The following 3 users say Thank You to zumthor for this post:
I try not to give trading career advice because i never listened when i got one and no one has taken my advice when
i gave one.
However, your introductory note has compelled me to give advice any way.
1) You are still relatively young and have a fair chance of getting into a reputable trading firm. This is the best
way to learn and make a career out of trading.
2) Internet ( including forums like Big Mike etc) have a ton of resources as far as trading goes. Problem is there is so much information which has
very little to do with being a successful trader. Lack of structured training is one of the key reasons traders
keep spinning wheels years after years.
3) regarding TST combine- all i will say that hedge fund manager Daniel S. Loeb ( and a host of very successful
managers) are up nicely YTD around 6.5%. Based on 6.5% ytd performance Daniel will not qualify for TST combine. However, he is a billonaire. TST program has many good attributes but i will not worry too much if you do not
qualify for one. The program simply is not realistic in terms of what is expected. TST master trader gets funded for $150,000. This is not shabby. The problem is for a trader to make a decent living one has to get 50% or higher
on retail comission along with pipe dream of NO RISK and 50%+ returns. Of course TST is not asking you to get 50% return but if one can not even make 70K /year after paying everything else- what's the point.
The biggest trade of your life you will make is to decide about a pathway to a trading career. After this trade every other trade will pale in comparison.
Best way to approach something like TST combine is to do in conjuction with having a job. In my experience trading full time with TST combine with no other source of income is not a trade an experienced trader will take.
Last edited by mfbreakout; July 19th, 2014 at 06:05 PM.
The following 3 users say Thank You to mfbreakout for this post:
I agree the TST requirements are unrealistic, comparing indices of CTA performance to the profit targets they set highlights this. Maybe my post made it seem that the combine was an all or nothing proposition, rather it's just an intermediate goal I have set to get me to focus and ramp up my efforts. If I don't make it I have a plan b. As far as getting a job, I live in South Africa, our country is being run into the ground by inept thieves and due to government policy white males who are well educated and looking to get a job in finance have no chance, but that's another story!
So I am starting a TST combine tomorrow. I have been trading on the ninjatrader simulator solidly for over a month now and have traded 6 months worth of data. Over that time my performance has been steadily improving but it's only in the last two weeks that my responses to market conditions and trade execution has become more automatic and consistent. As per my previous post I ran some tests to test the basic parameters for my only indicator (Bollinger bands) and determine stops and take profits, and when to trail stops any by how much.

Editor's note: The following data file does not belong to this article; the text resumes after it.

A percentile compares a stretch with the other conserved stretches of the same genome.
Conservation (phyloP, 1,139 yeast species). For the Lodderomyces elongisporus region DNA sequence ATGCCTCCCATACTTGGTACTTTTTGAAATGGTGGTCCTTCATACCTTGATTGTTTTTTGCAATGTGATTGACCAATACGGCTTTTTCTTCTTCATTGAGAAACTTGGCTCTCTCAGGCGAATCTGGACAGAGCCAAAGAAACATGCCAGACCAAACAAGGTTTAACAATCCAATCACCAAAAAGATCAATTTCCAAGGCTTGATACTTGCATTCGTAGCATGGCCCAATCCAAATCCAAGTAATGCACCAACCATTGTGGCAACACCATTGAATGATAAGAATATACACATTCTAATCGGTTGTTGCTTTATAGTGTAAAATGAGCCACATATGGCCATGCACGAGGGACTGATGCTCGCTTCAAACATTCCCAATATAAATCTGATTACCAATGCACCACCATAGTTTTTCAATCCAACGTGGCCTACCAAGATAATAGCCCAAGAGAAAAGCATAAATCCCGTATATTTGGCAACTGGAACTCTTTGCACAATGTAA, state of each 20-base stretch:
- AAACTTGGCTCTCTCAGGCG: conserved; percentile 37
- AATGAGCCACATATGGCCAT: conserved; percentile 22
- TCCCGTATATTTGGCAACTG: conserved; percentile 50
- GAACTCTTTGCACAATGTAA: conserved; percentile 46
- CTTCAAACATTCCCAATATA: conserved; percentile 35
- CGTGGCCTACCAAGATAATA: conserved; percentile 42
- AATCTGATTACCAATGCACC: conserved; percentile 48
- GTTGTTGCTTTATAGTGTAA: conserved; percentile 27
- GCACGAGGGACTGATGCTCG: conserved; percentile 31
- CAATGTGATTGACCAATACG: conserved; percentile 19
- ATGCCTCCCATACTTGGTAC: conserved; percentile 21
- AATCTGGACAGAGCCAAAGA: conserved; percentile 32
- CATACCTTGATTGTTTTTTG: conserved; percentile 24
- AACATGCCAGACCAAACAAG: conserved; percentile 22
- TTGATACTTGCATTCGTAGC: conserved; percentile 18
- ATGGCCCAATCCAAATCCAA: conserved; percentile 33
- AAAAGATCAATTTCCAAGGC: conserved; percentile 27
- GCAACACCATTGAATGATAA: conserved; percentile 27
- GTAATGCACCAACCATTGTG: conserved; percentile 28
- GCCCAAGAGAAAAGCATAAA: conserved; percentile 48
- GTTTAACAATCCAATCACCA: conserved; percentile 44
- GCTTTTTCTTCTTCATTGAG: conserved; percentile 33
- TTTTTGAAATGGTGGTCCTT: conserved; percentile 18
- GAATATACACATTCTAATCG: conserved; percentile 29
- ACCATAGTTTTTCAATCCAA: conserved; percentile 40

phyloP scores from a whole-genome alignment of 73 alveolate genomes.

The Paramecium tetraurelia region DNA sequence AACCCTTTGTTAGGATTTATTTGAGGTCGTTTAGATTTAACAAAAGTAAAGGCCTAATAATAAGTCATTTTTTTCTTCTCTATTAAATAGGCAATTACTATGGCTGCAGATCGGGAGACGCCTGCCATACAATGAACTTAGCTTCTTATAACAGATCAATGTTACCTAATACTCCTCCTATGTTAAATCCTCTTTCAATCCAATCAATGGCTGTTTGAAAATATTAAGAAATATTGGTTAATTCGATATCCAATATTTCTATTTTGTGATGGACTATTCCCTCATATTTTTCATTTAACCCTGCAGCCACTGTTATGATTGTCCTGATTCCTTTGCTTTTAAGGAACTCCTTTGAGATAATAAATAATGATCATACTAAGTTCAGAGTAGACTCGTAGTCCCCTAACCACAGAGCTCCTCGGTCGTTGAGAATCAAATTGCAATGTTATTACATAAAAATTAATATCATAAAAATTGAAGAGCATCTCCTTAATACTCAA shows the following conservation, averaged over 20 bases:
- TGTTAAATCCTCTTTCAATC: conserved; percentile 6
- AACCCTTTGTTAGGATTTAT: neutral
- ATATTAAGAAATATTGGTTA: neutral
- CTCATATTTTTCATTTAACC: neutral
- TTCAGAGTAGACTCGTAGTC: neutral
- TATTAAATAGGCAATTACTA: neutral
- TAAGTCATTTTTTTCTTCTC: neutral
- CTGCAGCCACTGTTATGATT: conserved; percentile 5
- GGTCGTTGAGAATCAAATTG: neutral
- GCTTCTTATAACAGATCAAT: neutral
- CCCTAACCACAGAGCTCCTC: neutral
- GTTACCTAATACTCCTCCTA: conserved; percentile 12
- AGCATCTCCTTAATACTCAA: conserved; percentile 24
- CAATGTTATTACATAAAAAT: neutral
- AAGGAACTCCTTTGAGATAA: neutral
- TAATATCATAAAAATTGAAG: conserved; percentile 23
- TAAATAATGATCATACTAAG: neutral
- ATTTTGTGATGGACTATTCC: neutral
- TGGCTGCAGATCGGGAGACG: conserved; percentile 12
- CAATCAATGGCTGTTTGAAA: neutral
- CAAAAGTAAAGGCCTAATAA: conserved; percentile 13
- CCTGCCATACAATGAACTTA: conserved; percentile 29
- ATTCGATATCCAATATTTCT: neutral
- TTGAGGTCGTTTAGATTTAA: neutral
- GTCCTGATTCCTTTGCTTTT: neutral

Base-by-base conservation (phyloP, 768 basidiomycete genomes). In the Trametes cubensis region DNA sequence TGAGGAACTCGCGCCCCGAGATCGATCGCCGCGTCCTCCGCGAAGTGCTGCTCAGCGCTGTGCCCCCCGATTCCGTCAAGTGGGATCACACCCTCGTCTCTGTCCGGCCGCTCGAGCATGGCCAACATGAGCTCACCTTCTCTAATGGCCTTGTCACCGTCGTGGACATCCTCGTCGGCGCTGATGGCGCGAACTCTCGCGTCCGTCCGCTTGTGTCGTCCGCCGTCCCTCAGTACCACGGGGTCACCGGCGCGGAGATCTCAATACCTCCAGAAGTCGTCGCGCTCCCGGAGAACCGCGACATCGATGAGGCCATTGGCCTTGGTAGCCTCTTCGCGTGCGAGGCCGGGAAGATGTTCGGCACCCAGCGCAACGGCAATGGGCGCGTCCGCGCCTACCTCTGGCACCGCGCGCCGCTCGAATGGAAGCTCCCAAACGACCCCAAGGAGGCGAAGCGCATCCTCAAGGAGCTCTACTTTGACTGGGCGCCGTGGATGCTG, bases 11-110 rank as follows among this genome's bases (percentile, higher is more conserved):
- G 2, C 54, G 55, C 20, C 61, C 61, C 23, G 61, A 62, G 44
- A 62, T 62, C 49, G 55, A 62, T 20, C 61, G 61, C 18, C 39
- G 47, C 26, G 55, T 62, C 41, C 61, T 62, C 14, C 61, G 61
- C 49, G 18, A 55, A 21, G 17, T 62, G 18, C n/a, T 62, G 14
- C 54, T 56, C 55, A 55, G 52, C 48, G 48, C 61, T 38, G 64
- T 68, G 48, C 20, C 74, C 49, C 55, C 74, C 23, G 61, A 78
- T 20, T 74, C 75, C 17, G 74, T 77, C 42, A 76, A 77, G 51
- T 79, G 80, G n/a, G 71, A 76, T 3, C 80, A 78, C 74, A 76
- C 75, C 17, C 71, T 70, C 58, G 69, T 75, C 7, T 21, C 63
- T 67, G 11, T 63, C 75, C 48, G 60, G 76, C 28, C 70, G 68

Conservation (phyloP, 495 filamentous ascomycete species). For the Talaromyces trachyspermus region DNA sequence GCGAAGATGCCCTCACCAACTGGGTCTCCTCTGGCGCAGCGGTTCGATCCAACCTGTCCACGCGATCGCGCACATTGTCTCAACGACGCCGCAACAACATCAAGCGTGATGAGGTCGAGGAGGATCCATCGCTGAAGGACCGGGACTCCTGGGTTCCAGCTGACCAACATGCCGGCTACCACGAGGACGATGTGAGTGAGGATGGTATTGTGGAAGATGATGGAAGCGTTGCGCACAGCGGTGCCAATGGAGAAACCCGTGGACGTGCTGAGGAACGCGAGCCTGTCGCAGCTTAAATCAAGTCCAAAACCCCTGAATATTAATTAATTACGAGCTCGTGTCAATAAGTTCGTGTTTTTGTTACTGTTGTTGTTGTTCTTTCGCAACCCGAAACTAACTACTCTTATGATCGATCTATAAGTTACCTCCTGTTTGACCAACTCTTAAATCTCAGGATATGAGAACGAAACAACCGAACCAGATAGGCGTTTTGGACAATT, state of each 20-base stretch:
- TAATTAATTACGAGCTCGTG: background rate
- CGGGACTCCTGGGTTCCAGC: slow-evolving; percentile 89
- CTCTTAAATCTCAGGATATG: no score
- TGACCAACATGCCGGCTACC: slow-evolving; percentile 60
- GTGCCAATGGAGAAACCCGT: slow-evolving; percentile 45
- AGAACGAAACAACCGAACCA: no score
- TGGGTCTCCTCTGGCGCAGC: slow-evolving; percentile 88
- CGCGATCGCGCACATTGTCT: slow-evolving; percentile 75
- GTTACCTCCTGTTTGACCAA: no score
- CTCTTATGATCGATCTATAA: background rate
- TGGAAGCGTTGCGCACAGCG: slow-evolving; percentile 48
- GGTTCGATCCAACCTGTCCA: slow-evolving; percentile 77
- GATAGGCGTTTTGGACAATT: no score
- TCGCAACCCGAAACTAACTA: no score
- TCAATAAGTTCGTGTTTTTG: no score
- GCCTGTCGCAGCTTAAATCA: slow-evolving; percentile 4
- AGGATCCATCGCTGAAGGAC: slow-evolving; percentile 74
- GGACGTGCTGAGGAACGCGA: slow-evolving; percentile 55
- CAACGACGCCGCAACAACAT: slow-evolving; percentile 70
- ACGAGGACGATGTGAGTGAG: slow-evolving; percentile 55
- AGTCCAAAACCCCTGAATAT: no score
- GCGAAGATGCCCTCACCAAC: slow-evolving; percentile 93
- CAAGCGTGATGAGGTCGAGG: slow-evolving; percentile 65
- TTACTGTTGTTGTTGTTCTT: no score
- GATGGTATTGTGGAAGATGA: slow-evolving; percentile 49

I'm trying out on the "150k" account and am reasonably confident of earning a rollover. In prior trials my approach was to try and cherry pick what seemed like the best trades from two or three instruments but what ended up happening was that I would struggle to have a positive average on all three purely because I wasn't trading frequently enough and the chances of having a couple of losses in a row on one instrument were high. In short, it just got out of hand. This time I am trading ES exclusively so I don't have this problem and I can stick with something that doesn't seem to be in a prolonged period of low volatility like the euro.
I have flip flopped a hundred times over which is the best approach to meet this lofty profit target, frequent trades with small wins or trying to pick your spots and go for less frequent but bigger wins. With each round turn costing 5 dollars I suspect it's the latter approach and in all honesty it's the approach that I am more comfortable with anyway. If the simulation I have been doing is anything to go by I will probably only make 5-12 trades a week.
My view on it is that you need one BIG win to help get you to that target. I will probably start trading with a thousand dollars risk per trade, so one 5-6 R trade in the first few days of the trial will give me a great chance, provided I don't burn through a lot of trades trying to find this big winner. Should the winning day percentage become an issue I will lighten up on the contracts widen my stops marginally and bring in my take profit a bit, but only if I need to.
In terms of preparedness I'm probably about 90 percent of where I want to be, I would have liked maybe another month or two of simulated trading under my belt and do a little more testing and analysis of my trading. But I think trading under the conditions of the combine will bring the level of focus needed.
I have been trading since early 2001, with very limited success and a lot of failures. I was fortunate enough to find mfbreakout's Elite Journal thread a few months before he closed it down. Invest in becoming an Elite member and take advantage of all the great resources in that area.
By watching and communicating with Mfbreakout and DCTrade69 about their trades, I have made the transition from a losing trader, to a scratcher, to a consistently profitable trader. Go read my posts in the closed thread and you will be thoroughly convinced I didn't know what I was doing in the realm of trading just 6 months ago.
Using the ACD and Market profile methodology adapted to my personal style has been the difference in my trading and my confidence.
My advice to you is to read Mark Fisher's books and Jim Dalton's book and then go through the old thread of mfbreakout in the Elite section. You can learn what successful traders are seeing and thinking if you put the effort into it, I did.
My cost for the education and resulting consistently profitable weeks was the cost of an Elite membership and 3 books on EBay.
I do not visit futures.io (formerly BMT) much anymore, but it is a very valuable asset and Big Mike is to be commended for keeping it going.
Best of everything to you, go make your own luck.
The following user says Thank You to silver99 for this post: